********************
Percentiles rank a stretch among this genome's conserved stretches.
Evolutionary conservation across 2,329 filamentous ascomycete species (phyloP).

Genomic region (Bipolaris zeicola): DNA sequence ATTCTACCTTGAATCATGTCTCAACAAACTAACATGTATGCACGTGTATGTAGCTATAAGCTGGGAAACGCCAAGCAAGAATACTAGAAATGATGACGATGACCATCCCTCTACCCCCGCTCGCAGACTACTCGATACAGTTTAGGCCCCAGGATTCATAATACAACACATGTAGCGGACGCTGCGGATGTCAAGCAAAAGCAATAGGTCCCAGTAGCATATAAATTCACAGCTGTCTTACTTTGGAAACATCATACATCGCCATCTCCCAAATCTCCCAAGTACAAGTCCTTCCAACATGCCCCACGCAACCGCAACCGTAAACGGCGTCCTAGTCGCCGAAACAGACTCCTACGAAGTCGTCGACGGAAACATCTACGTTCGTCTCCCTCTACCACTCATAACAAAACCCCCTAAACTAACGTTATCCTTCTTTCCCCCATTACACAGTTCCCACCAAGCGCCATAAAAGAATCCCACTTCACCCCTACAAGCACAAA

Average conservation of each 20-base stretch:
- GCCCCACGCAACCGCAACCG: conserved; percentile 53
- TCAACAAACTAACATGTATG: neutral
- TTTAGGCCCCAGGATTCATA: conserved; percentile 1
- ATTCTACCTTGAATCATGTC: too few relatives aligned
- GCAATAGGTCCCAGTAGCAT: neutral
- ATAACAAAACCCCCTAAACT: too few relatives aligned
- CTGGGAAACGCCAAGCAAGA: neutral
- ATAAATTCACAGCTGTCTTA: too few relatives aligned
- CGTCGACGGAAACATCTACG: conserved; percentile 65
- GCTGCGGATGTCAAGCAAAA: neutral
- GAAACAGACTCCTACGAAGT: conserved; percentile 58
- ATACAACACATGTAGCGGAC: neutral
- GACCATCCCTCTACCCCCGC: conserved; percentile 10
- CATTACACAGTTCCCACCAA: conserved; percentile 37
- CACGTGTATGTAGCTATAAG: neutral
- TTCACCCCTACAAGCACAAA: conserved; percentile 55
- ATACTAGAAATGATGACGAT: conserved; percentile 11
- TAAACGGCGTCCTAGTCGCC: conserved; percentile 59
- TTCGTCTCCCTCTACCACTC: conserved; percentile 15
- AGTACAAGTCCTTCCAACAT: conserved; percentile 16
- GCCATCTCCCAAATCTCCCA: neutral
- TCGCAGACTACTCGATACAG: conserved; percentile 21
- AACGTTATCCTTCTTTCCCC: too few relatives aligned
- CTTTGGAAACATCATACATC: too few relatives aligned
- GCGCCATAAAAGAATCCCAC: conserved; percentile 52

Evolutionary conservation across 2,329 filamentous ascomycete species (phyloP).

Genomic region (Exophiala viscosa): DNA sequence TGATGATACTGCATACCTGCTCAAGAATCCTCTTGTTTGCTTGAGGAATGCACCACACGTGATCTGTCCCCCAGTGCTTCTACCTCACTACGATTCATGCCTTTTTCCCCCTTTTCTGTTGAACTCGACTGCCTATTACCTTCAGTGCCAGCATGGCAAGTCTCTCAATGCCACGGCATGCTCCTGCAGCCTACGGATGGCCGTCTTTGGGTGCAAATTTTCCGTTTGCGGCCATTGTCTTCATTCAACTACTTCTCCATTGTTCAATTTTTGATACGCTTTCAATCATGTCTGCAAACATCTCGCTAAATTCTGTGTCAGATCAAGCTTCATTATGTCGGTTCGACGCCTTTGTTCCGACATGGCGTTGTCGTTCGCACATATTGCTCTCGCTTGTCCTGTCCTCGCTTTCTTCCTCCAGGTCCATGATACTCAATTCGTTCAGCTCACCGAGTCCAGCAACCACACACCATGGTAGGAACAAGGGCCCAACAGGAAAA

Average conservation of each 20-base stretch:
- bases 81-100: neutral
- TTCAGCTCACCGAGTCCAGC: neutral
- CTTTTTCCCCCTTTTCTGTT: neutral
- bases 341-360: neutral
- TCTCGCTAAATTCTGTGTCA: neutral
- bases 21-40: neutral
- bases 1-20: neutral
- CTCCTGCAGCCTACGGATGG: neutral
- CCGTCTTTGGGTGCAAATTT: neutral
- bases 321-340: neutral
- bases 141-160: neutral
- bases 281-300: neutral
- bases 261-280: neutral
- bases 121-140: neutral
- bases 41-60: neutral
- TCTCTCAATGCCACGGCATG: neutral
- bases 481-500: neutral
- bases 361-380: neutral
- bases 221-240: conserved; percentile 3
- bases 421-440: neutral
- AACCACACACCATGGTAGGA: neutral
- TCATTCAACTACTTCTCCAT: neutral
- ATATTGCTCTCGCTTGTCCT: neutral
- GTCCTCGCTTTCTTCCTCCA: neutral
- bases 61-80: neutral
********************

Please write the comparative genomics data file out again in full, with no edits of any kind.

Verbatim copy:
Percentiles rank a stretch among this genome's conserved stretches.
Evolutionary conservation across 2,329 filamentous ascomycete species (phyloP).

Genomic region (Bipolaris zeicola): DNA sequence ATTCTACCTTGAATCATGTCTCAACAAACTAACATGTATGCACGTGTATGTAGCTATAAGCTGGGAAACGCCAAGCAAGAATACTAGAAATGATGACGATGACCATCCCTCTACCCCCGCTCGCAGACTACTCGATACAGTTTAGGCCCCAGGATTCATAATACAACACATGTAGCGGACGCTGCGGATGTCAAGCAAAAGCAATAGGTCCCAGTAGCATATAAATTCACAGCTGTCTTACTTTGGAAACATCATACATCGCCATCTCCCAAATCTCCCAAGTACAAGTCCTTCCAACATGCCCCACGCAACCGCAACCGTAAACGGCGTCCTAGTCGCCGAAACAGACTCCTACGAAGTCGTCGACGGAAACATCTACGTTCGTCTCCCTCTACCACTCATAACAAAACCCCCTAAACTAACGTTATCCTTCTTTCCCCCATTACACAGTTCCCACCAAGCGCCATAAAAGAATCCCACTTCACCCCTACAAGCACAAA

Average conservation of each 20-base stretch:
- GCCCCACGCAACCGCAACCG: conserved; percentile 53
- TCAACAAACTAACATGTATG: neutral
- TTTAGGCCCCAGGATTCATA: conserved; percentile 1
- ATTCTACCTTGAATCATGTC: too few relatives aligned
- GCAATAGGTCCCAGTAGCAT: neutral
- ATAACAAAACCCCCTAAACT: too few relatives aligned
- CTGGGAAACGCCAAGCAAGA: neutral
- ATAAATTCACAGCTGTCTTA: too few relatives aligned
- CGTCGACGGAAACATCTACG: conserved; percentile 65
- GCTGCGGATGTCAAGCAAAA: neutral
- GAAACAGACTCCTACGAAGT: conserved; percentile 58
- ATACAACACATGTAGCGGAC: neutral
- GACCATCCCTCTACCCCCGC: conserved; percentile 10
- CATTACACAGTTCCCACCAA: conserved; percentile 37
- CACGTGTATGTAGCTATAAG: neutral
- TTCACCCCTACAAGCACAAA: conserved; percentile 55
- ATACTAGAAATGATGACGAT: conserved; percentile 11
- TAAACGGCGTCCTAGTCGCC: conserved; percentile 59
- TTCGTCTCCCTCTACCACTC: conserved; percentile 15
- AGTACAAGTCCTTCCAACAT: conserved; percentile 16
- GCCATCTCCCAAATCTCCCA: neutral
- TCGCAGACTACTCGATACAG: conserved; percentile 21
- AACGTTATCCTTCTTTCCCC: too few relatives aligned
- CTTTGGAAACATCATACATC: too few relatives aligned
- GCGCCATAAAAGAATCCCAC: conserved; percentile 52

Evolutionary conservation across 2,329 filamentous ascomycete species (phyloP).

Genomic region (Exophiala viscosa): DNA sequence TGATGATACTGCATACCTGCTCAAGAATCCTCTTGTTTGCTTGAGGAATGCACCACACGTGATCTGTCCCCCAGTGCTTCTACCTCACTACGATTCATGCCTTTTTCCCCCTTTTCTGTTGAACTCGACTGCCTATTACCTTCAGTGCCAGCATGGCAAGTCTCTCAATGCCACGGCATGCTCCTGCAGCCTACGGATGGCCGTCTTTGGGTGCAAATTTTCCGTTTGCGGCCATTGTCTTCATTCAACTACTTCTCCATTGTTCAATTTTTGATACGCTTTCAATCATGTCTGCAAACATCTCGCTAAATTCTGTGTCAGATCAAGCTTCATTATGTCGGTTCGACGCCTTTGTTCCGACATGGCGTTGTCGTTCGCACATATTGCTCTCGCTTGTCCTGTCCTCGCTTTCTTCCTCCAGGTCCATGATACTCAATTCGTTCAGCTCACCGAGTCCAGCAACCACACACCATGGTAGGAACAAGGGCCCAACAGGAAAA

Average conservation of each 20-base stretch:
- bases 81-100: neutral
- TTCAGCTCACCGAGTCCAGC: neutral
- CTTTTTCCCCCTTTTCTGTT: neutral
- bases 341-360: neutral
- TCTCGCTAAATTCTGTGTCA: neutral
- bases 21-40: neutral
- bases 1-20: neutral
- CTCCTGCAGCCTACGGATGG: neutral
- CCGTCTTTGGGTGCAAATTT: neutral
- bases 321-340: neutral
- bases 141-160: neutral
- bases 281-300: neutral
- bases 261-280: neutral
- bases 121-140: neutral
- bases 41-60: neutral
- TCTCTCAATGCCACGGCATG: neutral
- bases 481-500: neutral
- bases 361-380: neutral
- bases 221-240: conserved; percentile 3
- bases 421-440: neutral
- AACCACACACCATGGTAGGA: neutral
- TCATTCAACTACTTCTCCAT: neutral
- ATATTGCTCTCGCTTGTCCT: neutral
- GTCCTCGCTTTCTTCCTCCA: neutral
- bases 61-80: neutral